It seems designers and brands showing in Milan are not done yet with the athleisure trend that took fashion by storm pre-pandemic and was further spurred by a year-plus of confinement.
And while consumers preparing to get back to the office might be seeking more formal gear, they also will hardly renounce the official quarantine uniform: casual sweatshirts and tracksuits and. occasionally, sportswear sets for training sessions either at home or outdoors.
The debate about whether people will return to dressing up is ongoing. Up-and-coming men’s wear brand Serdar offered one solution with an offering of uncomplicated basics that blended the desire for more tailored options with comfort.
Designer Serdar Uzuntas referenced the teenage athletes featured in the photo book “Gymnasium” by Luke Smalley published in 2001, delivering a collection that tried to elevate everyday basics, including workwear-inspired, deconstructed suits featuring pants with flap pockets and oversize cardigans instead of blazers.
“What I learned from my younger clients is that they are aiming to find essential, basic pieces for their active and sports-inclined lifestyle,” Uzuntas said. Cue the abundance of tracksuits and athletic shorts embellished with zippers and rendered in a muted color palette of khaki, gray, olive green and navy. Adding fashion credibility to this commercial collection with which Serdar aims to make a push in the multiband retail scene, Uzuntas developed a bold paw print — a men’s version of leopard motifs, as he put it — splashed all over crisp cotton pants, polo shirts and T-shirts.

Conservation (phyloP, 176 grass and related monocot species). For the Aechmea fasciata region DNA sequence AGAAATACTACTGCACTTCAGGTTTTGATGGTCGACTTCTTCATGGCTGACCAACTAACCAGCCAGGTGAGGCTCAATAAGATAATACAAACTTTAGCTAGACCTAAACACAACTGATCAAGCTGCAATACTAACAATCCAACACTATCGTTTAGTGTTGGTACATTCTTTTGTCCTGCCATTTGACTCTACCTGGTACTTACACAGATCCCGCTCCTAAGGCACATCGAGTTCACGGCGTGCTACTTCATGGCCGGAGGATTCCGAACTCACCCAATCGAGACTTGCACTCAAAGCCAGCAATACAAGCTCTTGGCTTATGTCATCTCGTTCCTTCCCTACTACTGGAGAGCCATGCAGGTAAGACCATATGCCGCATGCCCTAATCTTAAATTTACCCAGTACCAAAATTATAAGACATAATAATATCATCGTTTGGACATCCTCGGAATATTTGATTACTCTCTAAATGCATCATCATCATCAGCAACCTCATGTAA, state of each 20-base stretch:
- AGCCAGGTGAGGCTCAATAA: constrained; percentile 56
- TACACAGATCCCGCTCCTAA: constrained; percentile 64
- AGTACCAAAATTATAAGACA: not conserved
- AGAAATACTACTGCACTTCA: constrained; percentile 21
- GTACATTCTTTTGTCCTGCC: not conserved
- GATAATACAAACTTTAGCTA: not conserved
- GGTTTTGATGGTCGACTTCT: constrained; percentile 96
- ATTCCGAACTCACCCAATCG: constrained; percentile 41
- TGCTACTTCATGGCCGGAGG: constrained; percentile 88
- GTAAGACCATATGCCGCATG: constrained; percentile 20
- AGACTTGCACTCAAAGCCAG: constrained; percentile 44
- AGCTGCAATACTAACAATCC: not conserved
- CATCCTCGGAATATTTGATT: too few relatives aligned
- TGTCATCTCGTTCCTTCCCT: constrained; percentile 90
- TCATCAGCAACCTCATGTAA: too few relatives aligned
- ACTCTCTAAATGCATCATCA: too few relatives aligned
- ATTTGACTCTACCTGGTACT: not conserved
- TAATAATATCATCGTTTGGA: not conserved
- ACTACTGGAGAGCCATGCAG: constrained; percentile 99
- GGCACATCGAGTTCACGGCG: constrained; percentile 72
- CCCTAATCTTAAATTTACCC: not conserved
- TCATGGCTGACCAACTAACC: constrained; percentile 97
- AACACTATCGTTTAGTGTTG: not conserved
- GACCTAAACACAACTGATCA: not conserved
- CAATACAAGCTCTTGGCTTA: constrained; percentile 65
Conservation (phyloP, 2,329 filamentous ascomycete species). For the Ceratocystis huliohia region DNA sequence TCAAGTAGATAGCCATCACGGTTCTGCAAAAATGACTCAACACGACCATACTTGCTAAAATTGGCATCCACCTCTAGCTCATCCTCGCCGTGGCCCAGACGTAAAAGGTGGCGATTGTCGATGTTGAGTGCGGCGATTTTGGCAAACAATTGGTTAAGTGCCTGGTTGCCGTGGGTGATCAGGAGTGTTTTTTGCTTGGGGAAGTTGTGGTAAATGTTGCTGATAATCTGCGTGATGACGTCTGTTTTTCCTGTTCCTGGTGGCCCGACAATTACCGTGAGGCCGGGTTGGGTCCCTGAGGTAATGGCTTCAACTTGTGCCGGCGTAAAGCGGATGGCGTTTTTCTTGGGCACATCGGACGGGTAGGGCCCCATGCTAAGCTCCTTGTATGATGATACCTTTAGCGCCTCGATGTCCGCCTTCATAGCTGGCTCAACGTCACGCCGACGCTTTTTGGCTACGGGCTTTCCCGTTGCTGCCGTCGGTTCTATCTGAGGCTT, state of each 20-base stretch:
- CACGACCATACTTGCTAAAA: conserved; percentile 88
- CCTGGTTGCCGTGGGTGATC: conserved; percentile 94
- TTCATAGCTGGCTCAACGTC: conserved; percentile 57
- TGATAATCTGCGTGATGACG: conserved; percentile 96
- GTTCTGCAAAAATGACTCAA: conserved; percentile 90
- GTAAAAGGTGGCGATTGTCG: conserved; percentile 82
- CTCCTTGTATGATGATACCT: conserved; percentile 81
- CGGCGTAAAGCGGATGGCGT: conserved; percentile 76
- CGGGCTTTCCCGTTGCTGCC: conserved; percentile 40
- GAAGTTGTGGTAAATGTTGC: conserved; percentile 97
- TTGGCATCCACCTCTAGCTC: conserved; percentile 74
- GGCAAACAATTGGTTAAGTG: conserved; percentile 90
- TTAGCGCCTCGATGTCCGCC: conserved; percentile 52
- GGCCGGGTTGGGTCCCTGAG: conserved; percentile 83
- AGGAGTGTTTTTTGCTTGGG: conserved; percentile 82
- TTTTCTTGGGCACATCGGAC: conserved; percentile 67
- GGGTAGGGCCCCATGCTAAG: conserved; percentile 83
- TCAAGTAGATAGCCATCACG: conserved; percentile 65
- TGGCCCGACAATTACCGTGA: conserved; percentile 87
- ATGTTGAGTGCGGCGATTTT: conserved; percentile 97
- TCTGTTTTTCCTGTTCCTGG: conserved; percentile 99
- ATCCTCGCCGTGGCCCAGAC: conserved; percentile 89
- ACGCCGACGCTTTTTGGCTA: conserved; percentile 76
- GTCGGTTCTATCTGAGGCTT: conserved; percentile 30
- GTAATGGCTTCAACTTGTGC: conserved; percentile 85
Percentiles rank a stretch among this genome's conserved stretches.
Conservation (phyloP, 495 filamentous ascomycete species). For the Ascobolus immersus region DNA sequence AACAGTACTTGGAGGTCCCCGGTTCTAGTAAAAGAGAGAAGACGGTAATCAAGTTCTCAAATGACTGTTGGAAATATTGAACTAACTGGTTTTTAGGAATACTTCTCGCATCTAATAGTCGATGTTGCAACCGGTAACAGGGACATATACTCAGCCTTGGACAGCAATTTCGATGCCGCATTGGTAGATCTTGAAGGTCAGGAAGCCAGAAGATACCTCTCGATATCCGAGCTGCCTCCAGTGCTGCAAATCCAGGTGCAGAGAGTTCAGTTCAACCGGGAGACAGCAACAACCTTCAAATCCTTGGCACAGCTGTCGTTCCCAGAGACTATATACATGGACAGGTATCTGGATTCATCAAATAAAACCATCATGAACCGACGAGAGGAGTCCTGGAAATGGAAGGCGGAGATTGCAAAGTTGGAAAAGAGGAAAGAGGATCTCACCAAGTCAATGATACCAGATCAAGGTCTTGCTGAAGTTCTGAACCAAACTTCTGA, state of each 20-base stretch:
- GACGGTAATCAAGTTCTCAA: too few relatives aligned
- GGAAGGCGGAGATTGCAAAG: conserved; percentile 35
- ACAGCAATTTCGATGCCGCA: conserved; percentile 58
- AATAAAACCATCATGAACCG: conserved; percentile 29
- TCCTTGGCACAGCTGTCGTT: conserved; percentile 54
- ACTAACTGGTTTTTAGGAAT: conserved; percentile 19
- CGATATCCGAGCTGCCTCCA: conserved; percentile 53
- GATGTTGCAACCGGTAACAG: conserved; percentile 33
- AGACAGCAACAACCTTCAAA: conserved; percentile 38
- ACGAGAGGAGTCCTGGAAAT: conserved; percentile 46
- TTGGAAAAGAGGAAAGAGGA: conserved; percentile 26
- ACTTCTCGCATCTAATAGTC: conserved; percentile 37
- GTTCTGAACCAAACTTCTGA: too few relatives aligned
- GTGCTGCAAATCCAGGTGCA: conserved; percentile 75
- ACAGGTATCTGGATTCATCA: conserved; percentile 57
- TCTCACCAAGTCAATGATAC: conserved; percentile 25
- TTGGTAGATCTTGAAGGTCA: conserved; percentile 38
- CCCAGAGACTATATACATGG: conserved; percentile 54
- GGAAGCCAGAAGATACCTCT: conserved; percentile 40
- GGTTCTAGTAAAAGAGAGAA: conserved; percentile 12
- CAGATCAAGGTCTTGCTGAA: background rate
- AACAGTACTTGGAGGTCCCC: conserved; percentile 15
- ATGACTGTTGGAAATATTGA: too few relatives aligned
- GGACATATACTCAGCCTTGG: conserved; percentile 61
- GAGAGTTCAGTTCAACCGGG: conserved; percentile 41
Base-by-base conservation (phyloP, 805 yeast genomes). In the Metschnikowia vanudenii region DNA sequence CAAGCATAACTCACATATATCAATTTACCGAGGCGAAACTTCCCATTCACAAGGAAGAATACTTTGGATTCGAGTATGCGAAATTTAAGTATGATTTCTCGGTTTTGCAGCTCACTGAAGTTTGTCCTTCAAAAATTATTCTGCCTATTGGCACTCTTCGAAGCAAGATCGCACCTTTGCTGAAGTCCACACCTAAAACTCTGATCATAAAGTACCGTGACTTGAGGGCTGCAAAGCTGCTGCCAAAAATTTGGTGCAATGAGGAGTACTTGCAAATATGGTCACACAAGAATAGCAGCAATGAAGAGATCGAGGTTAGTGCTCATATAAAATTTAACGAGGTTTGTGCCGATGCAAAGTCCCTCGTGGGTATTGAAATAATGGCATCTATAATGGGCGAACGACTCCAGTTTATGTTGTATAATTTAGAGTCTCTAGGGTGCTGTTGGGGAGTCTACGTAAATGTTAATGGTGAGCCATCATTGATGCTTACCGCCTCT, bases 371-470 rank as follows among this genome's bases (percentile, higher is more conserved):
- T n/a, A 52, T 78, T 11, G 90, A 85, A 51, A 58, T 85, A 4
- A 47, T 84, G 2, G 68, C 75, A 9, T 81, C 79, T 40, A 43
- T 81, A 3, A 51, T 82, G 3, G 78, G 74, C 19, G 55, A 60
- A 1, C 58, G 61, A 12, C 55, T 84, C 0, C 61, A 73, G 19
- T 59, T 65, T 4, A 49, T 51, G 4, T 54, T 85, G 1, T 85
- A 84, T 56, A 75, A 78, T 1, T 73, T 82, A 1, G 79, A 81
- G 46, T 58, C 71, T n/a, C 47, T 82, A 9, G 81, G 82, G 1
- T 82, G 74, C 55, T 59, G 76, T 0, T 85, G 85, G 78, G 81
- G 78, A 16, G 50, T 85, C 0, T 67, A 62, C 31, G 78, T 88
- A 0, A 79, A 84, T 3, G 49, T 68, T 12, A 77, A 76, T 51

Activewear specialist Spyder went full-on athletic gear for spring, with a coed collection bursting with saturated and bold colors that translated the optimistic feel creative director Christopher Bevans wanted to convey. Spanning different sports disciplines, the lineup featured everything customers might look for when it comes to working out, from cycling shorts paired with technical windbreakers in blocks of colors to basketball shorts and leotards.
There were also some everyday options such as a tracksuit bearing a print reminiscent of digital 3D animations and bomber jackets with a silky texture that looked as good for a springtime run outdoors as they did paired with more dressed-up looks.
On the outerwear front, technicality and performance were front and center in the spring collection of Ten C, the label founded by Alessandro Pungetti that was acquired by FGF Industry, which was presented via video days before Milan Fashion Week started.
Staying true to its military-inflected aesthetic, the brand relied heavily on its signature Original Japanese Jersey, a performance-driven, nine-ounce fabric that was worked into crisp flight jackets, parkas and anoraks. The brand’s parka was also rendered in an edgy, see-through nylon version with tapered details on the pockets and lapels creating an interesting contrast. The brand collaborated with Toronto-based artist Moya Garrison-Msingwana, also known as Gang Box, borrowing his fashion sketches for a capsule collection of T-shirts.